The best thing about not so amazing books are that their movie adaptations can always be better. The movie adaptation of The Girl On The Train is definitely a good example of that. Based on the bestseller written by Paula Hawkins, the book was touted as the next Gone Girl as soon as it hit the stands (it isn’t, they’re very different stories), but I get the comparison. Both the books and the movies based on them, have an unreliable narrator, an unlikable female protagonist, domestic abuse and quite a bit of blood.
The story has three female protagonists, with Rachel (Emily Blunt) being the core. Suffering from alcoholism (because she’s unable to conceive) and prone to blackouts, Rachel has nothing going on in her life. Her cheating ex-husband Tom (Justin Theroux) has divorced her and is in a seemingly happy relationship with his new wife Anna (Rebecca Ferguson) and their baby. Rachel takes the train that crosses their house everyday, and apart from her ex’s new family, she is also deeply fascinated and with a couple who lives two houses away, Megan (Haley Bennett) and Scott (Luke Evans). Rachel imagines Megan and Scott to be the ideal couple, the love story she could never have and her obsession reaches a new level when suddenly, Megan is missing and a drunk Rachel has been discovered near the vicinity by the police.
Emily Blunt has honestly done a fantastic job as the vodka guzzling, slurring and confused Rachel who is pretty much the embodiment of the ‘crazy ex-wife’ cliche. Most of the movie has tight close-ups of the actress and it really seems like her features are disintegrating because of her alcohol abuse. One scene in particular, where she’s talking to a mother and a baby on a seat next to her comes into mind. She slurs, her eyes are bloodshot and the mother is clearly uncomfortable with her presence, but Rachel doesn’t seem to understand how badly she comes across. Haley Bennett is gorgeous and looks exactly the part of the mysterious, lost and seductive Megan who is having an affair with her therapist, Dr. Kamal Abdic (Édgar Ramírez) behind her husband’s back. Another stand out performance from the film is Justin Theroux, the very complicated male lead of a tricky story. Fans of the book will be happy that nothing in particular has been changed from the source material, except maybe a few additions in order to make viewing simpler. People who have not read the book and are not aware of the film’s twist ending will surely not see it coming and that makes this movie an exciting watch.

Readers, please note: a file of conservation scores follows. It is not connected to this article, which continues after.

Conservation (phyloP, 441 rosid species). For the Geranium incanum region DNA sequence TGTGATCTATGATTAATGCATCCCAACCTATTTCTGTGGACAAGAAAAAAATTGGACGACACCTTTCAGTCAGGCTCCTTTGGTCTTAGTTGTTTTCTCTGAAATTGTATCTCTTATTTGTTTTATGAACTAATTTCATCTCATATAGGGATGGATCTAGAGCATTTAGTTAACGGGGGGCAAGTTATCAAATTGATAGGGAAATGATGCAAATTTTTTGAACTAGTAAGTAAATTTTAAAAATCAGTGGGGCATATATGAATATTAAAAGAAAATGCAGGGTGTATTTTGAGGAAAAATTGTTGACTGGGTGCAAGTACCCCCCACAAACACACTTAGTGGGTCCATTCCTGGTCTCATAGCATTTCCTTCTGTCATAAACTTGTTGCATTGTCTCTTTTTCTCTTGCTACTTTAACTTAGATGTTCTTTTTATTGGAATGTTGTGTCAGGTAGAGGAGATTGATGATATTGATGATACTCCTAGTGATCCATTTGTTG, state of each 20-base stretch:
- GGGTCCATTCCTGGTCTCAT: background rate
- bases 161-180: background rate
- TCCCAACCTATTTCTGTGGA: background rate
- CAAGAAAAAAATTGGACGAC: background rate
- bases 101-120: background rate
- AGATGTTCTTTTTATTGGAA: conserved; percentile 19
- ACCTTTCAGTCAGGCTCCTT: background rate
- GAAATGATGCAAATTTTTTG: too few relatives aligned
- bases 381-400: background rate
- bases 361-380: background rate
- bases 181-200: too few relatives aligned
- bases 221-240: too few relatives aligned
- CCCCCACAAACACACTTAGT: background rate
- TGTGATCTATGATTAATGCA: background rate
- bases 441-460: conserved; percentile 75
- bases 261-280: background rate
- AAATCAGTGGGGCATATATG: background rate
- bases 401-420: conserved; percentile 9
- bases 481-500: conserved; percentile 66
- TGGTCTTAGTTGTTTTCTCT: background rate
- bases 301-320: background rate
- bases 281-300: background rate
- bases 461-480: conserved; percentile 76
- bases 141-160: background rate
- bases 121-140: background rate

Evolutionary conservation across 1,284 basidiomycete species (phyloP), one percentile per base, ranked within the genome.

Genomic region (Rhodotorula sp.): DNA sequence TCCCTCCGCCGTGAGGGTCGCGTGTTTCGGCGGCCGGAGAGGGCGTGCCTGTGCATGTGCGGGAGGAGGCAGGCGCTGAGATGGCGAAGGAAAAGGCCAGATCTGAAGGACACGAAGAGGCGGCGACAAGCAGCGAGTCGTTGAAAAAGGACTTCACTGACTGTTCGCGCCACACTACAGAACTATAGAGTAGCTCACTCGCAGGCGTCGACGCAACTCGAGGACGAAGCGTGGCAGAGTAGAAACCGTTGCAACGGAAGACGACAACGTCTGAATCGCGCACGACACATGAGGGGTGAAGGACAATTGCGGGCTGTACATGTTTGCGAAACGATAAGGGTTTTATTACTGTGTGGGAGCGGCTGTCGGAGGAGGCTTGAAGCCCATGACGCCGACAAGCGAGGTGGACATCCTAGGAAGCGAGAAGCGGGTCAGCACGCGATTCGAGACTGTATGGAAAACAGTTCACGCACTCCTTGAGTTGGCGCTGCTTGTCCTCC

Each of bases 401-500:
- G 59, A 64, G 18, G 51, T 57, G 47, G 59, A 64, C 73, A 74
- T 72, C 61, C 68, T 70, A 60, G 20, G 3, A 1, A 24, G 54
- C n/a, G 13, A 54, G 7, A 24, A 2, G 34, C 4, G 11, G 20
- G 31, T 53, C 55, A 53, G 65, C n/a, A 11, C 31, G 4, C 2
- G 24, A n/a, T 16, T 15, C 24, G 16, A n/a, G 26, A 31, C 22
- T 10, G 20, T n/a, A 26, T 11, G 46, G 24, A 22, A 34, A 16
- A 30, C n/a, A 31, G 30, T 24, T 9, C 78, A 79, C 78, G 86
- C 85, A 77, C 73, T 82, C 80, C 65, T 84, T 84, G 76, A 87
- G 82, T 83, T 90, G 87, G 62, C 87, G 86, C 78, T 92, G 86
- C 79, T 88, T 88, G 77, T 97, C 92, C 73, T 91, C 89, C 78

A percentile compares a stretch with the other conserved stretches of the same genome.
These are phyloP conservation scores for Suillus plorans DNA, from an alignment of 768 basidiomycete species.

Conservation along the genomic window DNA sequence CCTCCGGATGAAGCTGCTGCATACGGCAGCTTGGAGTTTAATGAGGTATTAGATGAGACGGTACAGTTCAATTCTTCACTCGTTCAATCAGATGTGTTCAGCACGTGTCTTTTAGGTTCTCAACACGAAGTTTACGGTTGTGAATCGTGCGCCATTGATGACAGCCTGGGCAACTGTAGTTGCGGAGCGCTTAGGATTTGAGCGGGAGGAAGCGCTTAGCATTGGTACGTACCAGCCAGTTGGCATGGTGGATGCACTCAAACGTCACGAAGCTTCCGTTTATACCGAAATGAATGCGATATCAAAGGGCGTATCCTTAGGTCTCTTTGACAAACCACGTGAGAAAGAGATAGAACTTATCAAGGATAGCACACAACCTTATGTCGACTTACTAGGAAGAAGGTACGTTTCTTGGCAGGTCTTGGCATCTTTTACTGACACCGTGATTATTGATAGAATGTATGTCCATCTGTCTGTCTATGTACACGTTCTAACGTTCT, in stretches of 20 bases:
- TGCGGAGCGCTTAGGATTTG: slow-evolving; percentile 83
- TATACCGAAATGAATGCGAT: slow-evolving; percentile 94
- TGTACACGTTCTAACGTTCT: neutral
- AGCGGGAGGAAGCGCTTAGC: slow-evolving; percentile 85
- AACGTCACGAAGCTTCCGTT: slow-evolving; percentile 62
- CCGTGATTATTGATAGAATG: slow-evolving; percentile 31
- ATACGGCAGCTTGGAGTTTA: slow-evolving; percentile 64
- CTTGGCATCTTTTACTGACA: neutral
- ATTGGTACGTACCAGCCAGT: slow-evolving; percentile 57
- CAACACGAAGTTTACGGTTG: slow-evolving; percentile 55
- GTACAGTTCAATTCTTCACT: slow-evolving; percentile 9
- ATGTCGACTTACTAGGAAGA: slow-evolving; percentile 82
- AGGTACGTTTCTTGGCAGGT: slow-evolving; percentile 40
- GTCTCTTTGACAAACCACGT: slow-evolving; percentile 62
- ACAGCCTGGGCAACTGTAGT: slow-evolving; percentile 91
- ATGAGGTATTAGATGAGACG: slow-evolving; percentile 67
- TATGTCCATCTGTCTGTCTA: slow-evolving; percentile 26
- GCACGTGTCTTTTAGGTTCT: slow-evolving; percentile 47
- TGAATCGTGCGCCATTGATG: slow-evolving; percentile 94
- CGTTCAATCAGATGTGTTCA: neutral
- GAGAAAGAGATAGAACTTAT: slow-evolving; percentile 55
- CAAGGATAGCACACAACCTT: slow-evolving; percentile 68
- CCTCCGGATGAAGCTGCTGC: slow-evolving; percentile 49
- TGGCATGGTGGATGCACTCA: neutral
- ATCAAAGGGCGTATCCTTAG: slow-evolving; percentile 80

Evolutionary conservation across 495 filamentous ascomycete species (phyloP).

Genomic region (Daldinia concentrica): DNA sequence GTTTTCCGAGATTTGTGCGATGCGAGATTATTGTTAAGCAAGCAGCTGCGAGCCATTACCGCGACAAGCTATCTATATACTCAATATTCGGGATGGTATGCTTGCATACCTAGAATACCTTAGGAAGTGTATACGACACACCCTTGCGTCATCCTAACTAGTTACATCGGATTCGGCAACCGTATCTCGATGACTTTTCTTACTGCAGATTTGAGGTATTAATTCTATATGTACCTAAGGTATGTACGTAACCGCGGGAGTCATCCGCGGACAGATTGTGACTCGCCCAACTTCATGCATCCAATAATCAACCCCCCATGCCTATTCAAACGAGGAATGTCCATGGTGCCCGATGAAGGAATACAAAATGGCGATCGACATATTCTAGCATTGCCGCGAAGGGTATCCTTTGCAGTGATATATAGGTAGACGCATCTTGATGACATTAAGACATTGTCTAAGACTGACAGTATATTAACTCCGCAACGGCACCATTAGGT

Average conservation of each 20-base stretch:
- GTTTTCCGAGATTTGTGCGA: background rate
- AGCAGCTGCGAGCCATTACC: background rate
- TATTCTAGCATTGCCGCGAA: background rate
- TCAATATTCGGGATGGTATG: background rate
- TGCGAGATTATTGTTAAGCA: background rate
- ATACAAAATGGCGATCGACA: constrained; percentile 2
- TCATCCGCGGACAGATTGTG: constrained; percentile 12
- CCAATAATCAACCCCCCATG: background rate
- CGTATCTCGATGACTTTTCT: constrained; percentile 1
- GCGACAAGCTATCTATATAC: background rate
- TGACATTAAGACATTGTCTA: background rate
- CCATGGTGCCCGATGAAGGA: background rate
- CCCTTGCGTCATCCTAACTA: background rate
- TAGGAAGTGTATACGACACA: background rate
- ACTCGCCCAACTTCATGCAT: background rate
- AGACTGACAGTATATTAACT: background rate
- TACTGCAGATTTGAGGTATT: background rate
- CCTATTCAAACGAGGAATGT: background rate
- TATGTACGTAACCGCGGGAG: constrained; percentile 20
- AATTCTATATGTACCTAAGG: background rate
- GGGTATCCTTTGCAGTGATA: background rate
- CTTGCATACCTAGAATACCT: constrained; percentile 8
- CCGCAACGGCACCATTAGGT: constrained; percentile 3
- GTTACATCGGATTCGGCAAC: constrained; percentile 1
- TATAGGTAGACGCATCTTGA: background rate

The director, Tate Taylor, who has earlier made the Academy Award nominated movie The Help is adept at handling complex female characters and it shows. There’s nothing in the film which has been toned down to be ‘friendlier’ for the audience. The screenplay by Erin Cressida Wilson is well written and I personally preferred watching the movie instead of reading the book as she has cut down just the right amount of the stuff that seemed extra. The cinematography by Charlotte Bruus Christensen is brilliant as many key scenes makes the viewer feel breathless and angsty, as though we are inside Rachel’s convoluted mind. If I have to nitpick, I will say that I’m a little disappointed that they didn’t make Rachel overweight and her recovery from alcoholism seemed too easy.
The main crux of the story is the gaslighting a protagonist has been going through for years and once the big reveal is made, you will be pretty satisfied with the ending. Just don’t compare it to Gone Girl and please give Emily Blunt a nice, long hug.